Visual Thinking: Pushing Beyond Boundaries
Visual thinking is fairly new to me, although it has been around for a long time. As some of you already know, I committed to getting a non-degreed liberal arts education, and Introduction to Visual Thinking is one of the courses that I am taking. I also committed to taking the nine courses between September 2013 and September 2014, but I started last week since I had already chosen my courses and established a personal learning environment. The good news is that I am really enjoying the experience.
I am almost finished with the Visual Thinking course because there are only nine lectures. I decided to take the course because the title sounded interesting to me, and I didn’t have any idea what it was about. The course is basically about how you view and interpret art. But the interesting thing is that as someone who is skilled at taking things out of one context and placing them in another, in my opinion, the information that I am learning can easily be applied to books and not just art. Because I am enjoying Introduction to Visual Thinking so much, I decided to create my own textbook to gather more information about the topic. I will write a blog post about that, but for today, I will focus on what I have learned so far about visual thinking.
Ideas from Visual Thinking Course
- Penetrate the information, go deeper and expand it.
- Art is not made in a vacuum, we need context – we need to know where the artist has been.
- Technique is a means to get to the end point and is an outgrowth of process.
- The unexpected happens, so make use of the opportunity.
- Surrender to the object, the object makes you.
- Be a collaborator, listen and do something.
- When you get stuck in your work, don’t discard it, take a break, then approach it with fresh eyes.
- Work is play, be open to what happens.
- We take the obvious reality for granted because we become desensitized, pay attention to what’s around you, even the mundane.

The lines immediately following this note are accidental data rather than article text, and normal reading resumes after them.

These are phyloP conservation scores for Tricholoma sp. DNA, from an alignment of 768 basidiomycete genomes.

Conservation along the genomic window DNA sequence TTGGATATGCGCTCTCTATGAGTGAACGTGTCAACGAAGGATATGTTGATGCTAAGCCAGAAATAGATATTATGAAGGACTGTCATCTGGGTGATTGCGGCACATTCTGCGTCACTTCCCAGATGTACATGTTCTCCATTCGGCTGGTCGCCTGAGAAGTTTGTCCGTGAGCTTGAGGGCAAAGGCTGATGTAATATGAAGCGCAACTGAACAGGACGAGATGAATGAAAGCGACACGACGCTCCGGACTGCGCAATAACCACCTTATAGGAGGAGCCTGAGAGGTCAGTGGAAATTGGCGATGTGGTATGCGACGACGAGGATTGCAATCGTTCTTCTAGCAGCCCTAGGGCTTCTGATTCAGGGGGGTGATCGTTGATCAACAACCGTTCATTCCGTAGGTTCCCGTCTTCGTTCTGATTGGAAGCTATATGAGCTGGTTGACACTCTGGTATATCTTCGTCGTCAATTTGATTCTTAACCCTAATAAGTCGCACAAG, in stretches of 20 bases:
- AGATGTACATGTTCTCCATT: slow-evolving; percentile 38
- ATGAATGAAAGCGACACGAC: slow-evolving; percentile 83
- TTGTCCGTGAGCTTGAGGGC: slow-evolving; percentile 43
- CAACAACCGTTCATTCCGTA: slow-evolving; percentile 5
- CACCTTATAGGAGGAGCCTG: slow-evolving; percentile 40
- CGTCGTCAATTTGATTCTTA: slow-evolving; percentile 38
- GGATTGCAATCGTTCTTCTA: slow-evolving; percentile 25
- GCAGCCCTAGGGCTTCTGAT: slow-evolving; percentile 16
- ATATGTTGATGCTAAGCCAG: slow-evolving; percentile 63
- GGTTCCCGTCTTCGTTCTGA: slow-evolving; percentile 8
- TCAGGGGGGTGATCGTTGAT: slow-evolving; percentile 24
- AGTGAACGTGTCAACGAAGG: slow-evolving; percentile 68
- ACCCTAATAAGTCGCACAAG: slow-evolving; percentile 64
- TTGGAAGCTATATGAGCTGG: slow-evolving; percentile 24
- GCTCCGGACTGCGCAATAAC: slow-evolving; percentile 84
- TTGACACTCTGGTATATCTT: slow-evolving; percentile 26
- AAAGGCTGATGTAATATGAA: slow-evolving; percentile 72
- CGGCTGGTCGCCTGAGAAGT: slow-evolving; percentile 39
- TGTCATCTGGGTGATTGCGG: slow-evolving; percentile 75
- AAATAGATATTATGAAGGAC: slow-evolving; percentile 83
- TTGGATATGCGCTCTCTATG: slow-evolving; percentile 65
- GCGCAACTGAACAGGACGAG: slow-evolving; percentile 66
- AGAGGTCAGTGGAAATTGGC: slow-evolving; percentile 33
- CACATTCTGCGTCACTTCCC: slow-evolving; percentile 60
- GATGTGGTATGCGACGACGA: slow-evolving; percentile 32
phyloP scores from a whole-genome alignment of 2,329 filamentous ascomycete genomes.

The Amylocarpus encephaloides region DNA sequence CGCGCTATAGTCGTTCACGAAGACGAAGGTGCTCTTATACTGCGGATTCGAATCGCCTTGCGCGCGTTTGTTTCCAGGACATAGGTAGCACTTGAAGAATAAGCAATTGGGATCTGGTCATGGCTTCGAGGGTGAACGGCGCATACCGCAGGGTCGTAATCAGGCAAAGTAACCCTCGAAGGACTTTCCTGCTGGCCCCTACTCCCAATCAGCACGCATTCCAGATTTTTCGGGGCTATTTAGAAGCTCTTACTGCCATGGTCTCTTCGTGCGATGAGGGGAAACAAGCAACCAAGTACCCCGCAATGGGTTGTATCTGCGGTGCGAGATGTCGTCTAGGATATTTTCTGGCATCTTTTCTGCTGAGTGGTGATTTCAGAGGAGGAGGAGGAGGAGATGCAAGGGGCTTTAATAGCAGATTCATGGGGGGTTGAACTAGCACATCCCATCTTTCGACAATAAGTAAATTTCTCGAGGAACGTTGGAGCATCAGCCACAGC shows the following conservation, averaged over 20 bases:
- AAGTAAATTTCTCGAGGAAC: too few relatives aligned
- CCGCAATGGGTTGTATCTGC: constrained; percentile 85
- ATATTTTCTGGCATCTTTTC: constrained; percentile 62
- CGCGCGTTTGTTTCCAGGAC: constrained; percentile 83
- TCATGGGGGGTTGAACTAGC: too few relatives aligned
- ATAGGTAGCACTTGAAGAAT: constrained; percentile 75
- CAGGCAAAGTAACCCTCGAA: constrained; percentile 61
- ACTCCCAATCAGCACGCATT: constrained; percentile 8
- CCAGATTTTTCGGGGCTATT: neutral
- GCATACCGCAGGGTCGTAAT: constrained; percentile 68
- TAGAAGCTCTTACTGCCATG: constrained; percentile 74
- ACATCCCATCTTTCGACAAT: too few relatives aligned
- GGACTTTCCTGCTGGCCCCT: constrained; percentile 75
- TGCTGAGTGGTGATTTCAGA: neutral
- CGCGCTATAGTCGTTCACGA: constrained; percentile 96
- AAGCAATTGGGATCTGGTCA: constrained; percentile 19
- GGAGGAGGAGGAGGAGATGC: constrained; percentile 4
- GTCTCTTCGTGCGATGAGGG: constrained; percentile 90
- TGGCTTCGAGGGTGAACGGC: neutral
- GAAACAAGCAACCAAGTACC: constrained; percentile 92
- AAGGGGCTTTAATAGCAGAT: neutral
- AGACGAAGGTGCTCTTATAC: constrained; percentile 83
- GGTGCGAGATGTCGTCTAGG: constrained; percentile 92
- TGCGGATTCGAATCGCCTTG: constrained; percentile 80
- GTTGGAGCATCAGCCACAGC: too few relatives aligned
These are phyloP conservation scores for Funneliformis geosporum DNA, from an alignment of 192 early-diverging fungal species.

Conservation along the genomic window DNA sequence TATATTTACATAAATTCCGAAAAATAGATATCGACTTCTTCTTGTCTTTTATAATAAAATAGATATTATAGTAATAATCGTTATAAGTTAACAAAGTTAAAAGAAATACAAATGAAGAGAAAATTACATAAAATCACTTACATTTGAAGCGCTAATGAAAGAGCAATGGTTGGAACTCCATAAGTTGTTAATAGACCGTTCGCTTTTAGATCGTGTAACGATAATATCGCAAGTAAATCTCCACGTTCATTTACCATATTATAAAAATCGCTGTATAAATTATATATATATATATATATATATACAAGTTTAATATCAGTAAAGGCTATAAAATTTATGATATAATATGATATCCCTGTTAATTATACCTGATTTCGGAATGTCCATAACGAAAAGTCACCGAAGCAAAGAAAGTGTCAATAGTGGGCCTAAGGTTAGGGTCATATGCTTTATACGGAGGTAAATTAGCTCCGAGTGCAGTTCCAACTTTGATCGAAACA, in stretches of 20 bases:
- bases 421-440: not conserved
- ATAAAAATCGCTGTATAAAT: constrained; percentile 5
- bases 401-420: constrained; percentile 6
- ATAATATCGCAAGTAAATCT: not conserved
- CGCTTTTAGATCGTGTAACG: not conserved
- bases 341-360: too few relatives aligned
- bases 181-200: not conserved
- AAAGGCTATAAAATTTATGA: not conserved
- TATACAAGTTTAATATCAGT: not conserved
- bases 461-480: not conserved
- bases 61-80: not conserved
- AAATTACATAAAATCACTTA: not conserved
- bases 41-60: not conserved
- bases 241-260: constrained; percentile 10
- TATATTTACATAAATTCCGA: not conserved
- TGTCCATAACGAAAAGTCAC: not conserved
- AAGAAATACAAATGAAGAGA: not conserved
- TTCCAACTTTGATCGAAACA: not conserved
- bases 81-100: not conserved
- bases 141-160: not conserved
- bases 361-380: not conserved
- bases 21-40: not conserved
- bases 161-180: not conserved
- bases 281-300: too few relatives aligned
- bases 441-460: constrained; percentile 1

- Photographs do not present reality, they are frozen – they represent a moment in time.
- You are what you read. You become what you read.
- Stick with things for a while. When you work with something for a long time you expand it.
- Draw what you see and not what you think you see. (I thought this was really interesting and important because oftentimes we do not trust ourselves, we do not trust what our eyes are seeing)
- Art is a part of everything. It is blending disciplines.
- Push art in different directions.
- Art should take the familiar and present in such a way to give hope.
- Develop your potential and have passion for your work. Galvanize your passion.
To think visually, when looking at an image, ask yourself the following three questions:
- What’s going on in the picture? Probe for meaning.
- What do you see that makes you say that? This helps you to argue your point.
- What more can you find? Complete the examination of the picture, making all the connections that you possibly can.
When thinking of art, how about thinking of it as something that changes others, therefore it could also be a book. As I am taking notes during the Introduction to Visual Thinking course, I am replacing looking at art with reading a book. By working with these new ideas from visual thinking, you’ll be pushing beyond the boundaries. Please let me know your thoughts in the comments section below. Liked this post? Share it and subscribe to my RSS feed and get loads more!
Author Bio: Avil Beckford, an expert interviewer, entrepreneur and published author is passionate about books and professional development, and that’s why she founded The Invisible Mentor and the Virtual Literary World Tour to give you your ideal mentors virtually in the palm of your hands by offering book reviews and book summaries, biographies of wise people and interviews of successful people.
Book links are affiliate links.